In episode #5 of the Pirate.ie podcast, it’s a great pleasure to bring you an interview with Simon Maher, a leading light in the 1990s pirate scene and in subsequent licensed stations. Despite new broadcasting laws that were supposed to silence the pirates, Simon and many others cut their teeth in the lively and diverse world of free radio in Dublin throughout the decade.
In this interview with Brian Greene and John Walsh, Simon looks back over twenty years of radio ranging from garden sheds to multi-million euro professional operations and back to alternative online radio. He describes the humble origins of Coast FM (1991-1996) in bedrooms and garden sheds and the growth of his indie/alternative pirates Spectrum FM (1996-1997) and Phantom FM (1997-2003). After applying three times, Phantom eventually got a full-time alternative rock licence and broadcast to Dublin from 2006-2014 until financial problems forced a corporate takeover and rebranding. Simon discusses the success and failure of the licensed Phantom and tells us why he thinks specialist radio needs to return to its roots. He currently runs 8Radio.com, an alternative online station that has been on multi-city FM under temporary licences.
This interview gives a fascinating insight into the similarities and differences between the 1980s and 1990s pirates and is also a lesson in how radio needs to reinvent itself to survive.
In this special episode #4 of the Pirate.ie podcast, we’re delighted to bring you an interview with one of the most familiar voices on Dublin pirate radio in the 1980s, David Baker. David worked in a long list of stations ranging from Radio City, Big D and ARD to KISS FM, Radio Leinster, Heartbeat and KLAS 98. He was also heavily involved in the temporary stations set up by the Community Broadcasting Co-operative and the original Christmas station, Radio Snowflake.
In this interview with John Walsh and Brian Greene, David looks back on his pirate days in Ireland and recalls the many stations where he worked from the late 1970s until 1988. Based in the UK for many years, he also gives his views on the radio scene today and talks about his latest project Chelmer Radio.
Many thanks to David for sharing his memories with us in this special podcast.
Pirate.ie would like to thank all of our followers and contributors for their support in 2020. We will you all a very happy Christmas and hope for a better 2021 for everyone.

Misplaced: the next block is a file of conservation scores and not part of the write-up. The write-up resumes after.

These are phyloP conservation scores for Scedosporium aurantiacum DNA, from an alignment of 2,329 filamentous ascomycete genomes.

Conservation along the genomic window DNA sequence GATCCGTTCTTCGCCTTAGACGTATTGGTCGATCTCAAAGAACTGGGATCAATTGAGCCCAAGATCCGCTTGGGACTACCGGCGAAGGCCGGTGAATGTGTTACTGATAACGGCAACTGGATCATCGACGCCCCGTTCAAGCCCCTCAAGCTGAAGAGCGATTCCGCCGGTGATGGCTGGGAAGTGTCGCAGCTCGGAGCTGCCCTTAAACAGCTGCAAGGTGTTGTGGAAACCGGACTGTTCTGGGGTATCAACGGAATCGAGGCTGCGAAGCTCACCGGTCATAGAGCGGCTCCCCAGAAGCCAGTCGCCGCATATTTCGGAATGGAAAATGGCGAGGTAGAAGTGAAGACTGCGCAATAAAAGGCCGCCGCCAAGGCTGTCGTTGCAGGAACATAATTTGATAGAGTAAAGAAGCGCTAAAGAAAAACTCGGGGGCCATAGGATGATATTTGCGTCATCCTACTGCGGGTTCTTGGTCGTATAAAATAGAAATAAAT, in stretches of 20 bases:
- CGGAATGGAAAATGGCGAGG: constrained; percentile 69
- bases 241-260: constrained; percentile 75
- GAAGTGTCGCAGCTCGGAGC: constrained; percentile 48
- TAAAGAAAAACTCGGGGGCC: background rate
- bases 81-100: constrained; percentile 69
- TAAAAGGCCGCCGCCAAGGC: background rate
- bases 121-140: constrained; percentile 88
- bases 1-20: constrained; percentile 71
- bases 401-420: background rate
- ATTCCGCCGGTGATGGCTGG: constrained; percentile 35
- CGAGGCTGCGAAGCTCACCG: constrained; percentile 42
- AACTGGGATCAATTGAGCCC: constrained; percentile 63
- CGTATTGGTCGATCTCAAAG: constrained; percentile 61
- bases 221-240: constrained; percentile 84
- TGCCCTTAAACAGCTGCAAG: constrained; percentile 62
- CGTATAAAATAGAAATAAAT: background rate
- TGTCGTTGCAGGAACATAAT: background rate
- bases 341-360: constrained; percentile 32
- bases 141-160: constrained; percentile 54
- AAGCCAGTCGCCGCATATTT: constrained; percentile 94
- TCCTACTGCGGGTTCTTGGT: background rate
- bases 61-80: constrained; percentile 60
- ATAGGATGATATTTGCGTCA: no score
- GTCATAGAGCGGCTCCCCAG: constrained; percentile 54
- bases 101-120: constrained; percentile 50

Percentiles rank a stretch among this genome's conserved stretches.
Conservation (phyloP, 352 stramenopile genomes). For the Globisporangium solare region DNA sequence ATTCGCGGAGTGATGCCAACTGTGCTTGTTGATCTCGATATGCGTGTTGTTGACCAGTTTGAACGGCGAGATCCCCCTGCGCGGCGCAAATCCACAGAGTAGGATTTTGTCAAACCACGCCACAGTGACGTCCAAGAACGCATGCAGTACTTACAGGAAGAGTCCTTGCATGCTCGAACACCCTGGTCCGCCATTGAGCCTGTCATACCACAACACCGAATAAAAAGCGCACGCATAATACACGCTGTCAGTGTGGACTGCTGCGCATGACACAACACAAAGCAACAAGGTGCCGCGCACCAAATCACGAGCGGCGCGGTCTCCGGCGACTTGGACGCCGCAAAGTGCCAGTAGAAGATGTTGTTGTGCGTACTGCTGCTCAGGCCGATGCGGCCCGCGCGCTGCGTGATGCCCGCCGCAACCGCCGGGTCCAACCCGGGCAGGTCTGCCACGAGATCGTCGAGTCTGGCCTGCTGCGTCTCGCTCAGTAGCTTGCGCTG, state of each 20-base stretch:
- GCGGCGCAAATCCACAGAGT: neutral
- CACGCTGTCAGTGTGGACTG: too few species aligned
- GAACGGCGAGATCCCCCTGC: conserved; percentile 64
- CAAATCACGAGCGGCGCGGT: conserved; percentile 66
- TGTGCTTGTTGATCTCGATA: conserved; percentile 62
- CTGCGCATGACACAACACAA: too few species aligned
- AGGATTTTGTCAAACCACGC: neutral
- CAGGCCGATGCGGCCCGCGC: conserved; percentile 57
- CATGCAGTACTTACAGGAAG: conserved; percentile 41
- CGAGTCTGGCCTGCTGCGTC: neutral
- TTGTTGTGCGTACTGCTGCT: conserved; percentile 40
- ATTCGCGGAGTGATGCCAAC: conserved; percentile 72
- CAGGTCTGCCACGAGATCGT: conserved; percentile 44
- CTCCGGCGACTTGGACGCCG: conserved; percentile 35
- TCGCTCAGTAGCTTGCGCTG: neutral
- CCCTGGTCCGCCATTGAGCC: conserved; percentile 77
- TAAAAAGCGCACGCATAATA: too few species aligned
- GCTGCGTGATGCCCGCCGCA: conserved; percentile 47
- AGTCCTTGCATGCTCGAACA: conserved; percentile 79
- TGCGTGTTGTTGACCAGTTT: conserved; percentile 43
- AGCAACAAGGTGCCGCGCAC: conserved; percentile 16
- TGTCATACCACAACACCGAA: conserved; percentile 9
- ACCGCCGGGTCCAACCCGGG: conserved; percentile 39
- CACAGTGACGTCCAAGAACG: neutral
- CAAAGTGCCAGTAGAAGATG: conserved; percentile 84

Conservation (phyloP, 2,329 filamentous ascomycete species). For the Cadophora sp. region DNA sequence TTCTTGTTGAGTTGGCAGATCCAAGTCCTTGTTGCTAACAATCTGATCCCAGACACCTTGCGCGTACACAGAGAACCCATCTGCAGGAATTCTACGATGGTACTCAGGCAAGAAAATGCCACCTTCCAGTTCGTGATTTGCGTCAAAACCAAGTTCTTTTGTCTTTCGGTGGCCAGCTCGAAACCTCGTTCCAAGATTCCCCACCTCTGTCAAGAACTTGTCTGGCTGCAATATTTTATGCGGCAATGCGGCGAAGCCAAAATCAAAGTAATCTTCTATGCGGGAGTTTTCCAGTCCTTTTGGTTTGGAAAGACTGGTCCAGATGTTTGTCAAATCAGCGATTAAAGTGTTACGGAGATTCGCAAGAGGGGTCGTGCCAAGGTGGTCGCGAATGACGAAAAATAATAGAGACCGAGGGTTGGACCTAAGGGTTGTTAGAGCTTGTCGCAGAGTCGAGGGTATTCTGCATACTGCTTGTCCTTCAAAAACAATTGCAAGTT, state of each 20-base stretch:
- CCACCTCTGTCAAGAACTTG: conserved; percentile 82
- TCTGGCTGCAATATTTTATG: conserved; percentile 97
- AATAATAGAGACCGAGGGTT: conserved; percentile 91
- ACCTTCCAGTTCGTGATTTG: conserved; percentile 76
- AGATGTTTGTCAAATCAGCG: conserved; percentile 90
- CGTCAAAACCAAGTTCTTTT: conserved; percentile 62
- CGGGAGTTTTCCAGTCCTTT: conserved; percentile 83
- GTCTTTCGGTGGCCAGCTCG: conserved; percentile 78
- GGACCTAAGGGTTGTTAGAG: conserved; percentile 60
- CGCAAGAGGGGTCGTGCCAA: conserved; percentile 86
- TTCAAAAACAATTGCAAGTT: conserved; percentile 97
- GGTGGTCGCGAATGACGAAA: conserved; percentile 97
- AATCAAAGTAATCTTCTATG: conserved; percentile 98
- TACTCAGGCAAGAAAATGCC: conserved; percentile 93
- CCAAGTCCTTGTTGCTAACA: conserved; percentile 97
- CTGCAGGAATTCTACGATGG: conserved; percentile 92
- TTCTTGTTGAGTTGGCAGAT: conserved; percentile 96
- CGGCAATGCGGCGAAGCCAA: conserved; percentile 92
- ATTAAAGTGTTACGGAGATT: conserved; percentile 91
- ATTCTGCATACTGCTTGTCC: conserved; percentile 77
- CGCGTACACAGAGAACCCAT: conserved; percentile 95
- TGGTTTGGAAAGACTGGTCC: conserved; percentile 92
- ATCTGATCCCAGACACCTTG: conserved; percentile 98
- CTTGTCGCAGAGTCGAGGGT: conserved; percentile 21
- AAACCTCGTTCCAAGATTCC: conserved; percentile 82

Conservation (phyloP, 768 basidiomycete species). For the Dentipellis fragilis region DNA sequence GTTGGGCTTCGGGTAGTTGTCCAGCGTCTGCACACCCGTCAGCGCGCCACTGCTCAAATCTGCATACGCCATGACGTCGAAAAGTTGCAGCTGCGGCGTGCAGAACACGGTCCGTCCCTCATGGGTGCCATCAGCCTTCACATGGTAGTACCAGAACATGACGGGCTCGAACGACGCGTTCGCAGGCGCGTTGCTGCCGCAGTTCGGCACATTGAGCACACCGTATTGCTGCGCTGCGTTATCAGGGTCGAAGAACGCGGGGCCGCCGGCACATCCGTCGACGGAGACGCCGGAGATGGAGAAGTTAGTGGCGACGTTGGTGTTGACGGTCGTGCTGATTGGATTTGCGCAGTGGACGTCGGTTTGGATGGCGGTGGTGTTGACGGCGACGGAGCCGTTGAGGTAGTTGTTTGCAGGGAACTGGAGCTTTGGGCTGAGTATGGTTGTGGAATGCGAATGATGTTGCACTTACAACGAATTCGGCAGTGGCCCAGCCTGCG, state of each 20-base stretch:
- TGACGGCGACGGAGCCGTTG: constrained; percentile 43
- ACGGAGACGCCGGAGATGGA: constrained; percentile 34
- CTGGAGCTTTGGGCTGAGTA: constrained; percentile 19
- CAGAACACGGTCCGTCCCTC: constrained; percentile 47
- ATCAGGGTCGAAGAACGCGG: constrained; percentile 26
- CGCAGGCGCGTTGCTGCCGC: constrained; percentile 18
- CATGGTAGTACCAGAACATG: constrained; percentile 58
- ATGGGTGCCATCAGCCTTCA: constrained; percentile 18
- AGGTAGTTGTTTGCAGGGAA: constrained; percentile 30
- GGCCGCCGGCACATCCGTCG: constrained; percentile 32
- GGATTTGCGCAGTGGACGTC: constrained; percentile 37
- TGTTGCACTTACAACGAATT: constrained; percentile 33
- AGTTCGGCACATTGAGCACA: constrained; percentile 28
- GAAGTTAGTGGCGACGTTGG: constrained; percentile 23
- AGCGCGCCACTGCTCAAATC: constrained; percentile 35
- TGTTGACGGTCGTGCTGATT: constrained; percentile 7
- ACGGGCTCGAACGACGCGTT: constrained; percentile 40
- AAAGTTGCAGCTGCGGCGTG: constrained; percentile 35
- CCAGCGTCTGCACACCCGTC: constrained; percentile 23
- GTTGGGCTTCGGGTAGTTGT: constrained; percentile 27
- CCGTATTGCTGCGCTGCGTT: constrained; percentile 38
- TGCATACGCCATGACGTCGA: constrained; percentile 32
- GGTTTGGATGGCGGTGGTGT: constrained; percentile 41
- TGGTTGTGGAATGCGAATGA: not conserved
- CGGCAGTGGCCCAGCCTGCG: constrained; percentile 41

We’re delighted to announce episode #3 of the Pirate.ie podcast which explores themes covered in our growing archive of Irish pirate radio.
The 1980s can be described as the decade that Ireland changed from black and white to colour and pirate radio was very much part of that social change. While many pushed for liberalisation, conservative forces opposed moves towards opening up Irish society and pirate radio reflected such tensions. Larger commercial stations were dominated by men’s voices while women and minority groups were better represented in specialist and community radio. Community radio itself developed a more inclusive model of participation and access and even large commercial stations practised corporate social responsibility from time to time. Religion also played a key role, with several pirates representing Catholic values which were still powerful in Irish society.
In episode #3, John Walsh and Brian Greene explore the social influence of pirate radio during its heyday.
We’re delighted to announce episode #2 of the Pirate.ie podcast which explores themes covered in our growing archive of Irish pirate radio.
AM broadcasting, widely used by the pirates up to the end of the 1980s, allowed radio signals to travel far and wide beyond the borders of the state. Even small stations could be carried long distances thanks to the magic of night-time AM propagation but dozens of pirates along the border deliberately beamed their signals northwards. With 50 kW of power at its peak, the Dublin super-pirate Radio Nova aimed specifically at the northwest coast of Britain. Ireland also had many hobby shortwave pirates which could be heard thousands of miles from home.
In episode #2, John Walsh and Brian Greene explore how AM spillover, both accidental and deliberate, brought the Irish pirates to a bigger audience.
We’re delighted to announce the first episode of our new series of the Pirate.ie podcast. In this series, John Walsh and Brian Greene will discuss various aspects of Irish pirate radio history. We’ll have interviews with those who were involved in pirate radio and also bring you commentary on different types of stations from around the country.
Episode #1 is a discussion of the significance of the Irish pirate radio era of 1978-1988 which we are currently featuring in depth on Pirate.ie. The analysis is based on our recent article in the Journal of Radio and Audio Media which examined the political, economic, social, cultural and technological importance of the pirates for the Irish radio sector.